T raining works wonders for your confidence, teaches you new skills and looks great on your CV. The tricky bit is packing it in to an already busy schedule and that is where computer-based training comes in.
Jo Colclough, ICT training manager for Staffordshire CC, says: 'We have gone heavily down the road of e-learning. It opens opportunities for staff.
She says some parts of their training programme are generic, while others have been specially built. It is all part of developing an e-learning culture.
'In the past, once the classroom teaching ended, there was no longer the tutor support. With e-learning, once you have the connection you have an online reference.'
The Society of IT Management, the association representing managers with responsibility for ICT strategy, produced a report on e-learning entitled Fit to drive.
Report author Chris Head says staff need the support of the council to make the most of e-learning.
'Where learning is high on the agenda, e-learning forms part of the competency framework and the appraisal process. People can do it where and when they want, saving them from going out of the office, and unlike conventional teaching, students can butterfly around the information and pick and choose what they want to learn'
However, e-learning is not just useful for building-up qualifications, but also for acquiring information to support your work and develop transferable skills. It also enables staff to keep up with changes in council structure and new legislation.
Tony Zedle, IT consultant for Surrey CC, says: 'There is a large amount of e-learning available which is of high importance for people's jobs. For example, there are rules on when organisations can and can't share information and you can check the guidance through e-learning. You can also access it as and when you need it instead of having to wait for a course to start.'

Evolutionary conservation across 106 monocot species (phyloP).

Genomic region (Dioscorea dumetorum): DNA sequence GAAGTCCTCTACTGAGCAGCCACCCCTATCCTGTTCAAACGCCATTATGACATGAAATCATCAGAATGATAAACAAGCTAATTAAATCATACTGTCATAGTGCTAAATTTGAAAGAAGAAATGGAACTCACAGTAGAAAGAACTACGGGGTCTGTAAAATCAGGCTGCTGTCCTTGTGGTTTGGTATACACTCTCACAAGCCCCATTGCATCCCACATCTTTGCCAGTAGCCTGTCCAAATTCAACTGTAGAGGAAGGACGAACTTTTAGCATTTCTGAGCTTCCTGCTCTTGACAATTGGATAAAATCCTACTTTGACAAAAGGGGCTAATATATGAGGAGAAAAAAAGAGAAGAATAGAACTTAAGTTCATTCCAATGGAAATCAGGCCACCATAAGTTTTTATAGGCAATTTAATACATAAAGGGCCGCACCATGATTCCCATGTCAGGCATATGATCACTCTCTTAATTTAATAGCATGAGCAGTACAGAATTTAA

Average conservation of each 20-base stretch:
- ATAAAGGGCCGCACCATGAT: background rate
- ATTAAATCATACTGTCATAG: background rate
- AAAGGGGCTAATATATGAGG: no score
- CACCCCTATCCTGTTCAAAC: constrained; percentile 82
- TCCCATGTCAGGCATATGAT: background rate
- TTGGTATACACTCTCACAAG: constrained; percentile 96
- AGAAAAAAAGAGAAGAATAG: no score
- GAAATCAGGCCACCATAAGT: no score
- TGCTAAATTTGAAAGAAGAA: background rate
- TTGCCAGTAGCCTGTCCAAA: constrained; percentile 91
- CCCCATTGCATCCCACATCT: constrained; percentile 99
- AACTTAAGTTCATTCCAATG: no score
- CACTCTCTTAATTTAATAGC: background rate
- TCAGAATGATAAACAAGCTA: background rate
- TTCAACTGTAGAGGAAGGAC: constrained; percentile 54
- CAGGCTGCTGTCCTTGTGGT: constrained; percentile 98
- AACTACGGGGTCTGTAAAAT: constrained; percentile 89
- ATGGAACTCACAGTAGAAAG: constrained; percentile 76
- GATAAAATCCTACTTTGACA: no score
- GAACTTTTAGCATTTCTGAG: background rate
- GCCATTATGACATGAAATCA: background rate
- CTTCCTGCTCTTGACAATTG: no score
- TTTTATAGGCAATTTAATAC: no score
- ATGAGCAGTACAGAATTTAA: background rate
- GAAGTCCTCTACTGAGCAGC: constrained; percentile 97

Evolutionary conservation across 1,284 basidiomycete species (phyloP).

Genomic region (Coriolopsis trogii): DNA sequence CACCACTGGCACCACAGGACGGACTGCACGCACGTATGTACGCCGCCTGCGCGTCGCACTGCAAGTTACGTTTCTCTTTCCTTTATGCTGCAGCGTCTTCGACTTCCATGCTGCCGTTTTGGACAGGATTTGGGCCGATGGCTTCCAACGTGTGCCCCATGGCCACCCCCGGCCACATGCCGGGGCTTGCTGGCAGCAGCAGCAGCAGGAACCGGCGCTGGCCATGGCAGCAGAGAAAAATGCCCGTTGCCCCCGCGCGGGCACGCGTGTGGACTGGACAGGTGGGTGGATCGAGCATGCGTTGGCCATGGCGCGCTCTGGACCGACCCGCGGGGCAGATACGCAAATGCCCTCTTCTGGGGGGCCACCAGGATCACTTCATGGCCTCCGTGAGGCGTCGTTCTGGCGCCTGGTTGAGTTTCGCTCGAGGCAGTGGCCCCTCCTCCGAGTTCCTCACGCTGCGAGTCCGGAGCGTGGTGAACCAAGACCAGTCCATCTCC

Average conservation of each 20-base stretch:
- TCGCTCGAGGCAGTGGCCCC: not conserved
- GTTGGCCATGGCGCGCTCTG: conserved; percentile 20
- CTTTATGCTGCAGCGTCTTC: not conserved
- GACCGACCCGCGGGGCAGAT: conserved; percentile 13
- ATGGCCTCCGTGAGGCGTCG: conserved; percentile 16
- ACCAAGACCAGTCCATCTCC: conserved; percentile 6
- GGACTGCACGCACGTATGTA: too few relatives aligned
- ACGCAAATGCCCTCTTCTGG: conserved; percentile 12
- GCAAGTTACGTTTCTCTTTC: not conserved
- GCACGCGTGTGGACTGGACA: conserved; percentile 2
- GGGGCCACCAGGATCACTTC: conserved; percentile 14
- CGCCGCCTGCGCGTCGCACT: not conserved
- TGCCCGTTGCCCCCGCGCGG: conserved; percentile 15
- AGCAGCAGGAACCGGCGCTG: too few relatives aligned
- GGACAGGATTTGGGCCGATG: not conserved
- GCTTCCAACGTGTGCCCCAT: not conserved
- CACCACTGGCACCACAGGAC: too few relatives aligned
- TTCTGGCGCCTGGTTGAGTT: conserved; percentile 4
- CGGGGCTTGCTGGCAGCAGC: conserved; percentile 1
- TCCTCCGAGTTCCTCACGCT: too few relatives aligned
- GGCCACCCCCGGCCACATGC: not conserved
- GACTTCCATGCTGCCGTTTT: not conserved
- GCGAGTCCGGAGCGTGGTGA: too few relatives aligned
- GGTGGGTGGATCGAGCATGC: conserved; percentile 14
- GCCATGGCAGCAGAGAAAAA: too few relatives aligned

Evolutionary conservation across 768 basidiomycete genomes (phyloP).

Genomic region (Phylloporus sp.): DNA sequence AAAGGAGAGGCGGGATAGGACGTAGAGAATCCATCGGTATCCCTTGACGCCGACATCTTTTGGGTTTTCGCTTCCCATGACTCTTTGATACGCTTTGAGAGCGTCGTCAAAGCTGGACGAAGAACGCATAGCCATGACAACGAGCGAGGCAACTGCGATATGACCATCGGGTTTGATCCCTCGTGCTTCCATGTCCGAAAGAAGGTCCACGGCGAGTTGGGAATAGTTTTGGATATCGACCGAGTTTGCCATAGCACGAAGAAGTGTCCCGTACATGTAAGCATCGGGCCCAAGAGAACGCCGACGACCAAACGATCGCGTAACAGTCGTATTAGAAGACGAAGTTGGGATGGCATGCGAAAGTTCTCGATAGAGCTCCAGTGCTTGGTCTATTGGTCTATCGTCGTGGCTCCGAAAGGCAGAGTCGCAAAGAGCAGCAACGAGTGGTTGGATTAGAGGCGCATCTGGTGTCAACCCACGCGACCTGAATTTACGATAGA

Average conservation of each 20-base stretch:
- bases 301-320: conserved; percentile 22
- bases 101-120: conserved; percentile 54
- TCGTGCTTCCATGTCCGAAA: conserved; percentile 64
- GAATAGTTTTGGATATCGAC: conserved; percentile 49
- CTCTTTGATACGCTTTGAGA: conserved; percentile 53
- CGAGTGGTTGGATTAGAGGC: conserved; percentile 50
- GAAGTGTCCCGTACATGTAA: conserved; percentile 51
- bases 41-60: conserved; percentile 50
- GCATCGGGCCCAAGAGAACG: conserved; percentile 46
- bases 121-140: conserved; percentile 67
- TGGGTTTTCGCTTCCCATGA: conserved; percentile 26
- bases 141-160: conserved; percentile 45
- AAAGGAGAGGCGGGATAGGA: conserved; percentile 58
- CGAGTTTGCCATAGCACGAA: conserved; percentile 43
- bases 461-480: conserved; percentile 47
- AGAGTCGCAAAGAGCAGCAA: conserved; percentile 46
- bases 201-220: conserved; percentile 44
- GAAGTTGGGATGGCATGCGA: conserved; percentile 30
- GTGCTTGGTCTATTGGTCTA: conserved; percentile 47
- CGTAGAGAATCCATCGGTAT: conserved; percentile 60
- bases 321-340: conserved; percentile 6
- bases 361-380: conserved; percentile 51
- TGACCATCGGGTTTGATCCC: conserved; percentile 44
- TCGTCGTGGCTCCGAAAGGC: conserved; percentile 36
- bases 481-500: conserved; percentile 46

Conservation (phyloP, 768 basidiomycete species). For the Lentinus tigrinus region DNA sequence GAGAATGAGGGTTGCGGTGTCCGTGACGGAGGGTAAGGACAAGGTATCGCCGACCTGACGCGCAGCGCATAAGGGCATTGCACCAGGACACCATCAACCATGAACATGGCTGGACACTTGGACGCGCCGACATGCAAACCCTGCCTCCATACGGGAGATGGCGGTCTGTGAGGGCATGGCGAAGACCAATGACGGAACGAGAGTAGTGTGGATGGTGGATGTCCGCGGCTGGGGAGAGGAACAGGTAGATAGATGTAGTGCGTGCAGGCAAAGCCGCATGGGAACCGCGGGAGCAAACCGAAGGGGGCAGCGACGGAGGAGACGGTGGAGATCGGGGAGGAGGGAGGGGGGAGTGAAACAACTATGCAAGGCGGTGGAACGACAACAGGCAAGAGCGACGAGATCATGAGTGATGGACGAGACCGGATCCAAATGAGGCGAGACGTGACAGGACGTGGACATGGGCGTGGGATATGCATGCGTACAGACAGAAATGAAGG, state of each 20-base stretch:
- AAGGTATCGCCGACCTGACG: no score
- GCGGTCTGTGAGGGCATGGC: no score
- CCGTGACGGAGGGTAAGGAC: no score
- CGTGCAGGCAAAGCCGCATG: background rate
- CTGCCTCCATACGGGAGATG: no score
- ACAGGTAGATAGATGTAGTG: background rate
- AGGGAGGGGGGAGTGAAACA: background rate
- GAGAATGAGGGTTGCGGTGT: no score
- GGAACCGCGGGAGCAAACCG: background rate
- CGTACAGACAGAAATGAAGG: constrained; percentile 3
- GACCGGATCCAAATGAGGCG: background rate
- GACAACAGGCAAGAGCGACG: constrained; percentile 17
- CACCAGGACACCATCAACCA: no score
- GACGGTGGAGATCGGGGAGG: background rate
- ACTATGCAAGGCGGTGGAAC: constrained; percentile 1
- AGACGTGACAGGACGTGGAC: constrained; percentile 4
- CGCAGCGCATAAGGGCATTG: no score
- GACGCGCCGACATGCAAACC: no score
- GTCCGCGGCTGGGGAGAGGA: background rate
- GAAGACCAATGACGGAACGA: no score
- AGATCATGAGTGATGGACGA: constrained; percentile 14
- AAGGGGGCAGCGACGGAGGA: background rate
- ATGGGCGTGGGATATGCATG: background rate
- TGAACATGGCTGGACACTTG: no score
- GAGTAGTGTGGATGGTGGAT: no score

Brent LBC introduced an e-learning programme which includes interactive courses on subjects such as the Children Act, health and safety legislation and customer services. Organisational development projects
officer Dalia Davis, who set up the scheme, says:
'E-learning reaches a large number of people in a wide range of locations. It is cost-effective, flexible and highly responsive to the needs of both employers and learners.'
Princess Francis, learning and development officer at Brent, reaped the benefits of e-learning when she did the council's introduction to local government course as soon as she joined last year.
'I did the course in a morning during work time. It was great as, having never worked in local government, I could learn straightaway about the council. The corporate induction took place about a month later so it was very useful to get information there and then.
'It also means you can learn at your own pace. You do an assessment and you can go back and refresh the things you're not so sure about.'
As a learning and development officer Ms Francis says e-learning can easily be tailored to a council's specific needs.
'We have purchased an authoring tool so we can develop our own programmes,' she says.
E-learning can also be used as a tool to pursue formal qualifications. Harrow LBC has set up
its own corporate university to encourage employees to develop skills through credit based learning. These enable workers to study for qualifications relevant to their job which are recognised by external industry bodies. Anita
Luthra-Suri, group manager for lifelong learning at Harrow Teachers' Centre, which runs the university, says: 'So much has changed and people need to develop skills to improve the way they do their jobs.
'With so many changes taking place, you don't know if the job you are doing today is the same as the job you will do next week so you need transferable skills.'